A common conflict we discover when reviewing a financial aid application is when the household size reported on the FAFSA is different than the household size reported on the verification worksheet. We usually use the information reported on the worksheet to complete the verification process. However, if the number in the household reported on the worksheet is dramatically different than what was reported on the FAFSA, or what was reported in the previous year, we may request that you submit our “Household Size” form.
The following people count as being in the household of a dependent student’s parents, per the FAFSA’s instructions:
The student and parents: Even if the student is not living with the parents, he or she counts as being in the household. You must exclude a parent who has died or is not living in the household because of separation or divorce.
The student’s siblings and children: If the student’s brother or sister will be receiving more than half their support from the parent(s) during the academic year, they count as being in the parent’s household. Siblings do not need to actually live in the same house as the parents. This also includes an unborn child, either of the student’s or the student’s parent(s).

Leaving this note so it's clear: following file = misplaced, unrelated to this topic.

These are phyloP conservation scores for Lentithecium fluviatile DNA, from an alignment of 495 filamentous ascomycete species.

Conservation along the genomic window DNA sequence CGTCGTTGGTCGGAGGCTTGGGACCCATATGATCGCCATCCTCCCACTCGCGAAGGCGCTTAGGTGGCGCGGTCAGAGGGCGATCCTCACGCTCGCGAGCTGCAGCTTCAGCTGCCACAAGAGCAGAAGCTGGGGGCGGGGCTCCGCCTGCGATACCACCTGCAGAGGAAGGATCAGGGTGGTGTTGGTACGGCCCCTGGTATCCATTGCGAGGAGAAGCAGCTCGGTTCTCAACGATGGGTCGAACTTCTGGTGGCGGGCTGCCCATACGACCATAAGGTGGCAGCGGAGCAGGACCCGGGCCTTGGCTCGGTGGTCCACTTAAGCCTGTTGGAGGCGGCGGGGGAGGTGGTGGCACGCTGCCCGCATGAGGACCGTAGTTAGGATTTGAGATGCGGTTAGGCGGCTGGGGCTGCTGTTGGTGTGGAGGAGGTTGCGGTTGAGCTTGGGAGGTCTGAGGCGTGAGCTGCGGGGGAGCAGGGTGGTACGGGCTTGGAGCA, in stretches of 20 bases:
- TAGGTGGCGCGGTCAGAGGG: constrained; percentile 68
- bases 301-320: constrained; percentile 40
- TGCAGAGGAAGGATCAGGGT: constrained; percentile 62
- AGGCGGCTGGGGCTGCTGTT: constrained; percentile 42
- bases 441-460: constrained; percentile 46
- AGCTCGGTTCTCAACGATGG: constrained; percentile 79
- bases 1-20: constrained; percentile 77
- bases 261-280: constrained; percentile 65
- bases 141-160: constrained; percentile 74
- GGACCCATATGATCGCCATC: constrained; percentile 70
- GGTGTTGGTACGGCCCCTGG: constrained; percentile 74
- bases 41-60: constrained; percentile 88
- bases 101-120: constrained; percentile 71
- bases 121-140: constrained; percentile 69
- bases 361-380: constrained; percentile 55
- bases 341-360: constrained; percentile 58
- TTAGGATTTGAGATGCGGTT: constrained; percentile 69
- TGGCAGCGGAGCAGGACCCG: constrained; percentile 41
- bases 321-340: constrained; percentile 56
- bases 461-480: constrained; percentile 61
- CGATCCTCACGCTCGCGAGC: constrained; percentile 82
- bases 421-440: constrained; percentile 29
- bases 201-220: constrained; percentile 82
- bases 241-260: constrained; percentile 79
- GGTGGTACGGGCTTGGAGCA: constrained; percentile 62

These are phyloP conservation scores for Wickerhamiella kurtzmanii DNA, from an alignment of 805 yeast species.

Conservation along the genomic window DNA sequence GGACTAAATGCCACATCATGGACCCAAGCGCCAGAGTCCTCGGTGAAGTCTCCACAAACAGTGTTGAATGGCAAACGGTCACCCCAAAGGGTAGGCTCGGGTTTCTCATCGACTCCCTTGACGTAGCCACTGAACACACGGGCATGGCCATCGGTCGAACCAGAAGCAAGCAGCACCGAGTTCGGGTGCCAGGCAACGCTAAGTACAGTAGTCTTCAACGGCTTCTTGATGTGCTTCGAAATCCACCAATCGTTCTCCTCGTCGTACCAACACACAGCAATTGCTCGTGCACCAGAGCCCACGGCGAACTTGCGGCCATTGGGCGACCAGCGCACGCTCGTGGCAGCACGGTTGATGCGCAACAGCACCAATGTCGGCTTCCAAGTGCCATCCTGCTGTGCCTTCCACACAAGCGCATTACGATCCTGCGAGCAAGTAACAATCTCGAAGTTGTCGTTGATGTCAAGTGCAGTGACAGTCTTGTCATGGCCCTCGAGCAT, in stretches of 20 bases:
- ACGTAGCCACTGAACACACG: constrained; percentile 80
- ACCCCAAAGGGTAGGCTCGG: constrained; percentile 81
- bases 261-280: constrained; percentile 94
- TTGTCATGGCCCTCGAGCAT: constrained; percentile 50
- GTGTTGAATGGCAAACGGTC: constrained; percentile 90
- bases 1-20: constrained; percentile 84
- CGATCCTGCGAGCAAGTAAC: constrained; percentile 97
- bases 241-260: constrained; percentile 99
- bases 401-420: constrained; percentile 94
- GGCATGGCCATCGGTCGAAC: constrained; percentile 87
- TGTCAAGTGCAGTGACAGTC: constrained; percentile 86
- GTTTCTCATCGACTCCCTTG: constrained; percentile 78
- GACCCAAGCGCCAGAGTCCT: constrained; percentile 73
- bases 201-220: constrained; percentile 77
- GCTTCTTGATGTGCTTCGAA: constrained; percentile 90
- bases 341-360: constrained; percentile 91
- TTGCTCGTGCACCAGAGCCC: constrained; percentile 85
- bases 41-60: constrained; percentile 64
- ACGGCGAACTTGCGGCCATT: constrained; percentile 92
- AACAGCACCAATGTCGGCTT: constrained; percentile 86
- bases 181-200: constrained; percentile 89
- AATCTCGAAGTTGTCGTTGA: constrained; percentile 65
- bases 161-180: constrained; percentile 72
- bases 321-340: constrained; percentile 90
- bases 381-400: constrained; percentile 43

To count children in the household size, the “support test” is used rather than residency because there may be situations in which a parent supports a child who does not live with him or her, such as when the parent is divorced or separated. For the purposes of the financial aid process, foster children are not counted as being in the parent’s household, because foster children are typically financially supported by the government.
Other persons who live with and receive more than half their support from the student’s parent(s) and who will continue to receive more than half their support for the entire award year.